When it comes to calf training I train my calves by doing seated calf raises, standing calf raises and by using a leg press or vertical press... What I have found works best for me when doing seated calfs is that I work with a weight that I can get a full range of motion on. I do a 4 count hold on both the top of the movement and the bottom of the movement.. During this same exercise on the seated calf raise I will also do fast moving full range of motion reps... I normally will do 4 sets of 20 - 25 reps on the seated calf machine...

When I do standing calf raises (4sets - 20-25 reps) I start out with a heavy weight but, yet still at a weight that I can get a full range of motion out of.. Again, I hold and pause for the count of 4... Many times I also will use a leg press machine or the vertical press to work the calves one at a time... Another trick you can use is to do calf raises with toes pointed out, toes pointed in, toes straight.

I also think that when it comes to training calves most people will take the easy way out and not train them as they should. Lets face it, training the calves as they should be trained is a bitch in and of itself because of the depth a person has to go to get the burn on. And to get the burn on, a person has gotta pound the shit of them each and every week.. And pounding the shit out of them is not about pounding them with heavy weight where there is little to no range of motion during the movement...

mark
05-10-2006, 02:45 PM
Originally posted by Thunder@May 9 2006, 09:52 PM
Is it working?

Wait, you're dieting aren't you?
I'm not so sure it's working well. I'm seeing a little difference, but they're just stubborn. I haven't been dieting recently. They know me by name at Papa Murphy's at this point, but I just finally got my menu worked out to do some carb cycling and started that yesterday.

mark
05-10-2006, 02:54 PM
Here's a shot of my pathetic calves...

mark
05-10-2006, 02:58 PM
Originally posted by Robben@May 10 2006, 07:32 AM
Another trick you can use is to do calf raises with toes pointed out, toes pointed in, toes straight.


I had read somewhere that this makes no difference at all in training calves. I used to do that until I read that.

Robben
05-10-2006, 03:35 PM
Mark, I think what happens to so many is when they think of training the calves they only think of training the Gastrocnemisus - the main body of the calf. People forget that the Soleus and the Peroneus Longus - that come down along the outer side of the leg also help make the lower part of the leg look dead sexy... With this being said, I would use pretty much every method known to me to train the calves, even if this includes doing calf raises with toes pointed out, toes pointed in, toes straight.. :compute:

CraveMuscle
05-10-2006, 03:53 PM
some gyms have a plate-loaded machine for training soleus.

3LP
05-10-2006, 03:55 PM
Originally posted by Strive2Define@May 10 2006, 09:09 AM
I tend to agree that calves are very genetic. I rarely do any direct work on my calves and I think they are one of the most defined parts of my body
I totally agree they are mostly genetic. My calves are one of my better body parts and I never do any direct calf work. They've always been one of my good points even when I didn't lift at all.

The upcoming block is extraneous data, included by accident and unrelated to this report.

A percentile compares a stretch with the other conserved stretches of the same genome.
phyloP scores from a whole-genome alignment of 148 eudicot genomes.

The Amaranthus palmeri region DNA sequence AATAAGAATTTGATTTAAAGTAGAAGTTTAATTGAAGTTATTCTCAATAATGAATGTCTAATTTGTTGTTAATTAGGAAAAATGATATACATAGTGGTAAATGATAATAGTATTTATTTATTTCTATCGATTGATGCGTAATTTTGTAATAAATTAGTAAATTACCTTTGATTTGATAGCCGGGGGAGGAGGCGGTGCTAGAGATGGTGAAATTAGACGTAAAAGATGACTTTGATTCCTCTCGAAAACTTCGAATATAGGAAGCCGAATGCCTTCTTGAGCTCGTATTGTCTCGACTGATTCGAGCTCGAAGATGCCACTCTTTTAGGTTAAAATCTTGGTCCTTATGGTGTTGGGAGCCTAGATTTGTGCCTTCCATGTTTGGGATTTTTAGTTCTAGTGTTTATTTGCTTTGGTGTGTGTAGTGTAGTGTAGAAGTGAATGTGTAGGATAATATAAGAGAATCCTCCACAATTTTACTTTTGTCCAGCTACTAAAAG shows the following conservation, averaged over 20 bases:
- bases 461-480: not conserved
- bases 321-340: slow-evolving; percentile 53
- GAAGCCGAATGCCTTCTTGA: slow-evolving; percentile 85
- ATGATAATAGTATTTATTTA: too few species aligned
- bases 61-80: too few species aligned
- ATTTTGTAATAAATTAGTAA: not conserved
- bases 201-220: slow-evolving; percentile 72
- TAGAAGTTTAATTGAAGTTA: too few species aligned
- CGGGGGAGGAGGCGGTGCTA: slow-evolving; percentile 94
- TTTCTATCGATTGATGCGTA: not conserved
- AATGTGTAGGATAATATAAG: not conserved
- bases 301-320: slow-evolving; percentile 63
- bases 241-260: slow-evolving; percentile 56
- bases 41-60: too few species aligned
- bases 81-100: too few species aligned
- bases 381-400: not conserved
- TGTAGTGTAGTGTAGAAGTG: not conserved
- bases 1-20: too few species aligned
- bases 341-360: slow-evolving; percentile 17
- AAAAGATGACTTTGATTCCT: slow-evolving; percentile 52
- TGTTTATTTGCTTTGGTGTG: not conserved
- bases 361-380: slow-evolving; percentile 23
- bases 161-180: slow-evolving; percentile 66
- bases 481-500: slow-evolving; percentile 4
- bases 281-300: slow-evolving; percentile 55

My husband has the most awesome calves -- big and veiny, lol, and he never works them aside from sports (ultimate frisbee and mountain biking). My 6 year old seems to have inherited them from both of us -- people are always commenting on what big calf muscles she has for a skinny little kid!

amyloo
05-10-2006, 04:03 PM
Originally posted by mark@May 10 2006, 09:54 AM
Here's a shot of my pathetic calves...
Mark, I think they are looking great for a work in progress! You've got that nice butterfly split in the middle. I've seen only a few guys with that kind of definition, one of whom was a crazy marathoner.

Erik
05-10-2006, 04:50 PM
Originally posted by CraveMuscle@May 10 2006, 11:53 AM
some gyms have a plate-loaded machine for training soleus.
Knees bent = soleus

CraveMuscle
05-10-2006, 04:52 PM
I know that, but I didn't think that everyone would know that there was a difference between the standing calf machine and the bent kneed one (if that's even a word?). :)

BronzedGoddess
05-10-2006, 05:09 PM
I have terribly crappy calves. The only thing that's ever worked for me was doing a circuit of seated calve raises, standing calve raises then jump roping (sp?) for 2 minutes. I'd repeat that 3 times. The calve raises were in the 15 - 20 range. It didn't give me big calves but they were much improved after about 3 months. Then I got lazy...

sweetpea_123
05-10-2006, 07:43 PM
Staring at my calves. wondering if my calves lo :confused: ok strong and ripped up! :confused: :confused: :confused:

Leah
05-10-2006, 09:00 PM
I have sucky calves too...and I carry a lot of fat on them for some reason :unsure:

I hate my calves

Eegor
05-10-2006, 09:12 PM
i have no calves :sad:

janey
05-10-2006, 10:09 PM
Originally posted by Eegor@May 10 2006, 04:12 PM
i have no calves :sad:
Ditto. :(

Strive2Define
05-10-2006, 10:36 PM
Originally posted by Leah@May 10 2006, 05:00 PM
I have sucky calves too...and I carry a lot of fat on them for some reason :unsure:

I hate my calves
I would give up my calves to have the rest of your body. :)

mark
05-11-2006, 02:51 PM
In yesterday's workout, I did a 6x6 and used an explosive concentric, a slow eccentric of about 3 seconds with a 3 second stretch at the bottom. I'm feelin' it today.

sweetpea_123
05-11-2006, 06:09 PM
Originally posted by Leah+May 10 2006, 04:00 PM--></div><table border='0' align='center' width='95%' cellpadding='3' cellspacing='1'><tr><td>QUOTE (Leah @ May 10 2006, 04:00 PM)</td></tr><tr><td id='QUOTE'> I have sucky calves too...and I carry a lot of fat on them for some reason :unsure:

I hate my calves [/b]
<!--QuoteBegin-Leah@May 10 2006, 04:00 PM
I have sucky calves too...and I carry a lot of fat on them for some reason :unsure:

I hate my calves[/quote]
Um, Leah, I have seen photos of you. . . quite frankly, you look freakin&#39; awesome&#33;&#33;&#33; Your calves do not look fat, you look lean and fabulous. You go girl&#33;&#33;